There has of late, thankfully, been a rash of children’s books with a strong emphasis on female empowerment. Shannon and Dean Hale’s The Princess in Black is one great example. The Detective’s Assistant, by Kate Hannigan, is another. And the favorite in our house is Andrea Beaty’s Rosie Revere, Engineer.
We have a spirited five year old (she’d want me to specify five and a half) girl, and it’s of grave importance to us that she grow up knowing that being a girl isn’t a hindrance but rather a gift and a strength, so whenever we go to buy books, there’s usually at least one in the stack with a strong female protagonist. The problem with these books, often, is that they’re Message Books, which in itself isn’t necessarily a bad thing, but Message Books tend to lack a certain… Nuance?
Our daughter doesn’t want to be read a lesson, and we don’t want to read one to her. She wants a story, and we want a conversation starter; we don’t want a book that says “Don’t underestimate girls, because girls can do anything!” We want a book that sets us up to say “So, why do you think that character underestimated her? Do you think that was fair? Why?”
Deborah Underwood’s latest is one such book. It’s the story of Cinderella, transposed to outer space, and replacing Disney’s enduring yet whimpering heroine with a little girl of great strength and a solid idea of herself. The handling of the Cinderella story owes a lot to Marissa Meyer’s young adult novel, Cinder, whether conscious or by coincidence, but no matter: It’s a great set-up.
There’s the requisite evil stepmother, the evil stepsisters, the ball, the fairy godmother, but it’s all tipped on its head. The godmother is a robot. The ball is gravity-free. Cinderella is a fledgling spaceship repairperson. The Prince of the story doesn’t even fall for Cinderella because of her beauty; he is smitten with her ability… But Underwood doesn’t bog down in proving how clever she can be with reinventing the source material; she sets up the .
There is a moment towards the end which I was dreading as I saw it coming: The traditional marriage proposal. You know how it goes: The Prince finds the girl who fits the slipper (in this case, a space wrench) and takes her as her bride, saving her from her life of misery, and Cinderella, with hearts in her eyes just from being near a real prince, gratefully accepts! But Underwood skillfully sidesteps the awkwardness, and nods toward the creepiness of how the story is supposed to go. This is a girl who wants a career.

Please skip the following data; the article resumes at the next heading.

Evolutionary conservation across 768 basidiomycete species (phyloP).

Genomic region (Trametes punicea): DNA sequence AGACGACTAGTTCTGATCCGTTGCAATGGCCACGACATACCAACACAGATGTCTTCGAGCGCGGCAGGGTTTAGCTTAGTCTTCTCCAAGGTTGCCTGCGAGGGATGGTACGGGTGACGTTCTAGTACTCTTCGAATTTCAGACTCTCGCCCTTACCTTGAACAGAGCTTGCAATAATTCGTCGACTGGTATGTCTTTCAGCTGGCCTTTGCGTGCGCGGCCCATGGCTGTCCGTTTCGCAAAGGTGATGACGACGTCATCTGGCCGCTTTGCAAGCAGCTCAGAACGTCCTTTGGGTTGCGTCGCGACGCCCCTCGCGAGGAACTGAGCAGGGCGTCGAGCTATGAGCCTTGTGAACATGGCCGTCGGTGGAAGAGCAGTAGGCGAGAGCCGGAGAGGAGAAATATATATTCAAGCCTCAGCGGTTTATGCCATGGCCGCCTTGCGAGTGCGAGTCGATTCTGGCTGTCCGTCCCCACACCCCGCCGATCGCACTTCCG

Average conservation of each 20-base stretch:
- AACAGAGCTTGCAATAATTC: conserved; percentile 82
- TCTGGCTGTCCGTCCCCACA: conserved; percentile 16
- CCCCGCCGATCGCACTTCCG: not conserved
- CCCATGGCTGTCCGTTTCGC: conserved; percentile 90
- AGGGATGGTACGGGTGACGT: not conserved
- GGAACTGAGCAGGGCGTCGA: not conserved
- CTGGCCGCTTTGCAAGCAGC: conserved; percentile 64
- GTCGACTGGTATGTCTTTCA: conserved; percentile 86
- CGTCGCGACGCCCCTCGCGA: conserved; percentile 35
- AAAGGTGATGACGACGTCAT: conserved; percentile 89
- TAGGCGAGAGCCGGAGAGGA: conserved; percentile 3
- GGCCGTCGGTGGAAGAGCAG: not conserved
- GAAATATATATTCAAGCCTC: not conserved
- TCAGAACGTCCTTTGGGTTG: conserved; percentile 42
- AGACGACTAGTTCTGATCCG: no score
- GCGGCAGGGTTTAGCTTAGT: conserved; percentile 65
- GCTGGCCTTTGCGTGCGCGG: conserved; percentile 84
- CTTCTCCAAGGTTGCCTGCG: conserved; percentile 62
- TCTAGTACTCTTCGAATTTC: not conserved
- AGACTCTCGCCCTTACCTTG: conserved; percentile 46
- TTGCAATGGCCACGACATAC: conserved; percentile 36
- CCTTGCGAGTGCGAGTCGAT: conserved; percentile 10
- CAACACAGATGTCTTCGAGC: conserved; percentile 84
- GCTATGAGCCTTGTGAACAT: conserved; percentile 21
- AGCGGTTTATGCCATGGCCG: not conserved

Meg Hunt’s illustrations are stunning. They are very dark, in contrast to the brightness of most kid’s picturebooks, but this works to the story’s benefit. She’s created a world. (My single complaint would be that, when the Prince’s spaceship breaks down, the smoke kind of blends into the rest of the picture; it took us a second to see what the problem was… But that’s the definition of splitting hairs!)
Her style is reminiscent of folk art. It looks like paint layered upon paint; I suspect, of course, that it’s digital, but if it is, it’s exceptionally well done in that it doesn’t read as digital. Interstellar Cinderella is her first picturebook, which in itself is remarkable. (That said, she’s by no means a newbie; her CV is impressive.)
It would be a mistake to consider this a book for girls, and, arguably, it’s even more important for boys to be exposed to this message when they’re young. Regardless of the gender of your child, your bookshelf can only be enhanced by the inclusion of Interstellar Cinderella.
Kinderlit.ca was provided a copy of Interstellar Cinderella in exchange for an honest review. For more info on our review policy, read THIS.